Bill Sleeman
Dec 31, 2013 Bill Sleeman rated it liked it
Shelves: crime-law

The Father of Forensics: The Groundbreaking Cases of Sir Bernard Spilsbury, and the Beginnings of Modern CSI is a very interesting and well researched book. Author Colin Evans has done a great job of combining the front-page crimes with the mundane ones to weave together a compelling history of how one individual, Bernard Spilsbury (http://viaf.org/viaf/77764134/), helped create a scientific movement.

Calzean
Interesting biography into the life and times of Spilsbury and his impact in convincing judges, jurors and the press on the value of forensic evidence, especially when given by an expert with great honesty, an ability to relay complex medical issues to laymen and who had impeccable honesty. His later years where quite sad.
Cameron Casey
Aug 09, 2012 Cameron Casey rated it really liked it
Turn of the century Sherlock Holmes. Very interesting view on the legal system, thru the eyes of a forensic scientist, at the turn of the century. Spilsbury was a fascinating man and while this book goes into great detail about the high-profile cases he worked on, it leaves out the man himself. What was he like when he wasn't on the stand or in front of others?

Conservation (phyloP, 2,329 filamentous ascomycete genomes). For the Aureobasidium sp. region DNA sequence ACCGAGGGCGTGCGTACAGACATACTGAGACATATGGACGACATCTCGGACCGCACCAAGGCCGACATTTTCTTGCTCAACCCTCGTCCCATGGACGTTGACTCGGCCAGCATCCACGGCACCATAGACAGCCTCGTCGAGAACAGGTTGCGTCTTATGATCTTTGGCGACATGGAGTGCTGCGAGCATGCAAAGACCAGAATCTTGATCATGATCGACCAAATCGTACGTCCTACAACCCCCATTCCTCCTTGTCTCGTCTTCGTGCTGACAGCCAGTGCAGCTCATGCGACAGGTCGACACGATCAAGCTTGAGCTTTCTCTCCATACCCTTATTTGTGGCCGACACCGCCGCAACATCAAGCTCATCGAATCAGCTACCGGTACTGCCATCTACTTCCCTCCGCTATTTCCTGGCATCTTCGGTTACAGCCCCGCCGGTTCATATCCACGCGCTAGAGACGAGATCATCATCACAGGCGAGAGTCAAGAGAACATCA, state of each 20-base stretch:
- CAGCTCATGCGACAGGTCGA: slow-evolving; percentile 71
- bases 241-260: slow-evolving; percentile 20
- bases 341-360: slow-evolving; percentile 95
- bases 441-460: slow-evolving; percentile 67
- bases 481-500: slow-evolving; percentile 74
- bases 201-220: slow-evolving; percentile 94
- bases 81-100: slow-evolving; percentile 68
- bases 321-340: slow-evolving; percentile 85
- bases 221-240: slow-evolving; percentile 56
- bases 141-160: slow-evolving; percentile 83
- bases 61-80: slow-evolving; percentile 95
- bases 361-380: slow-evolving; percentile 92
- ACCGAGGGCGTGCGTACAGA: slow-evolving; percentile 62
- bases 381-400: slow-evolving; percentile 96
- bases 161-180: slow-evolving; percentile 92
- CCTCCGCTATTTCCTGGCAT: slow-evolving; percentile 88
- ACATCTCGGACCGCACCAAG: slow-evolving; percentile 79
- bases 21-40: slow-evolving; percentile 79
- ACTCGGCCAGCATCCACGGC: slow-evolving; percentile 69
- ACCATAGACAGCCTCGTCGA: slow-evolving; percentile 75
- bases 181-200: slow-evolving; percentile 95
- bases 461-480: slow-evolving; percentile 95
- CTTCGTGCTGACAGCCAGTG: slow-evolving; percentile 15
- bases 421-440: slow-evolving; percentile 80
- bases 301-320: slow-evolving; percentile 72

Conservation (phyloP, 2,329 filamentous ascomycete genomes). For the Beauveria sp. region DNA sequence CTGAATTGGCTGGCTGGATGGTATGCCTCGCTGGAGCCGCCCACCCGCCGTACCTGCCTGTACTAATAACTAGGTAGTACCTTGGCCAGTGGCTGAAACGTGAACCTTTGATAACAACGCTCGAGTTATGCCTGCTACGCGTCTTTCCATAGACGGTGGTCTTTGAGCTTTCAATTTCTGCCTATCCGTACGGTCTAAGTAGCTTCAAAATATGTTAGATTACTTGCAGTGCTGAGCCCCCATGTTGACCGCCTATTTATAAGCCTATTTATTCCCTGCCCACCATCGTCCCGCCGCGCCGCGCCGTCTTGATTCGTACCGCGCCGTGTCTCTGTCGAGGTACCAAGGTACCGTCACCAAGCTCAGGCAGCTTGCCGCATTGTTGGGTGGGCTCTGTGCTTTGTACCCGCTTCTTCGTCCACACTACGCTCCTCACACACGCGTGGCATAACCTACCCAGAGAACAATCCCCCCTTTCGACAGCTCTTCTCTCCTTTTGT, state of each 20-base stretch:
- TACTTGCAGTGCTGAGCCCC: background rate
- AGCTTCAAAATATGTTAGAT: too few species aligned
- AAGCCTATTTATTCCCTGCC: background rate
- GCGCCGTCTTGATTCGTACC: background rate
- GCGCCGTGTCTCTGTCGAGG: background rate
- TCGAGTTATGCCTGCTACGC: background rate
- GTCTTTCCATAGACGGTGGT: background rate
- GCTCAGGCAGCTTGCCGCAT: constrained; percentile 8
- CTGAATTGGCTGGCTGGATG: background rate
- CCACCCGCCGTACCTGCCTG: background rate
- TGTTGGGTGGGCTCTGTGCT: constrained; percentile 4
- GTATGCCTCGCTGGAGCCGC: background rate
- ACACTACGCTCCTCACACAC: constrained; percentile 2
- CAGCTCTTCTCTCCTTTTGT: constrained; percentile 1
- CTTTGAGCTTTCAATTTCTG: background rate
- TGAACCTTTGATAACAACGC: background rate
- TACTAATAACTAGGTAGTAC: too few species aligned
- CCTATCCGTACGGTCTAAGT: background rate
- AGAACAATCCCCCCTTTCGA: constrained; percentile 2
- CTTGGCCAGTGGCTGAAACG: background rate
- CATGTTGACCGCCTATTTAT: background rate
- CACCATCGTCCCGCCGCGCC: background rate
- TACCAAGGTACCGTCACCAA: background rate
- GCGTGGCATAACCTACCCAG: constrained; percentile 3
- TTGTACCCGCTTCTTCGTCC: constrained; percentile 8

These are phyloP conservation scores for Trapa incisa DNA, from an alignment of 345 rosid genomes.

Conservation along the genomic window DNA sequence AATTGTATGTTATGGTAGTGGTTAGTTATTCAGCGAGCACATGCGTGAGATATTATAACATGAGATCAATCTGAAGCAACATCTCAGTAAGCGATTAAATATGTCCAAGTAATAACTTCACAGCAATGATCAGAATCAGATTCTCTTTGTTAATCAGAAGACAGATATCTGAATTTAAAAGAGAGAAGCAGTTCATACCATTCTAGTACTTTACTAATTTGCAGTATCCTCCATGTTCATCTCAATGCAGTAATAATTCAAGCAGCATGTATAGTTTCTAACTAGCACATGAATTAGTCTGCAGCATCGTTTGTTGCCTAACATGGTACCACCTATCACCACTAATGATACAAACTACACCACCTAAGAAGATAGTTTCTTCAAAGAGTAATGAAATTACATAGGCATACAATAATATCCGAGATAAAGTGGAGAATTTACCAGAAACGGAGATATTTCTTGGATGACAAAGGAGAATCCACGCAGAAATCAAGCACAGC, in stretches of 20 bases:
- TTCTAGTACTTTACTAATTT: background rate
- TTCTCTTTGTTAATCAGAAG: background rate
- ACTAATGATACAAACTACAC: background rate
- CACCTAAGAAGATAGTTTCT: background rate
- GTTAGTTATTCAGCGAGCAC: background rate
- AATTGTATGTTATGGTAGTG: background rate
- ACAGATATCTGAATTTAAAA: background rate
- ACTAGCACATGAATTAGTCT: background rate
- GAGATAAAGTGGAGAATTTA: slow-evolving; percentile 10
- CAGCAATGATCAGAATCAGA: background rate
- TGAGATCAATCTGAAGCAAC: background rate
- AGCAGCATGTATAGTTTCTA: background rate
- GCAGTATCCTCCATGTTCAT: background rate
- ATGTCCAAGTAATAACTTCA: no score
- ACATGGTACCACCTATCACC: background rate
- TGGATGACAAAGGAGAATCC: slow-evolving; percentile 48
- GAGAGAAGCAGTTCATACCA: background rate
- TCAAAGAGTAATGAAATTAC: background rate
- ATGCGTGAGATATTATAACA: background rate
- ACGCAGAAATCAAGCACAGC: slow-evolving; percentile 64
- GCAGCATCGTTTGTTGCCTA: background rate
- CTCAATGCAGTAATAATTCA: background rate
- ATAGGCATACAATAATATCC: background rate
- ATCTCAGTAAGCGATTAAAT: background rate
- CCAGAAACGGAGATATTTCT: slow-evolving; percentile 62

Kristy
Jun 21, 2010 Kristy rated it really liked it
Shelves: history, non-fiction
This book covers a handful of pivitol cases in which Spilsbury was involved during his career. It is a most fascinating look at forensics at the turn of the century in England; it's truly amazing how much Spilsbury and a few select others advanced science in their lifetimes. An easy read, this is a great choice for those interested in history or science...or even murder mysteries.
Midnight Blue
May 14, 2016 Midnight Blue rated it it was amazing
Fascinating book detailing the career of Sir Bernard Spillsbury and the forensic detective work that made him Great Britain's go to medico legal expert witness for more than 30 years of the early twentieth Century. In depth look at some of the most gripping and horrific cases in the annals of crime, A must-read for fans of CSI.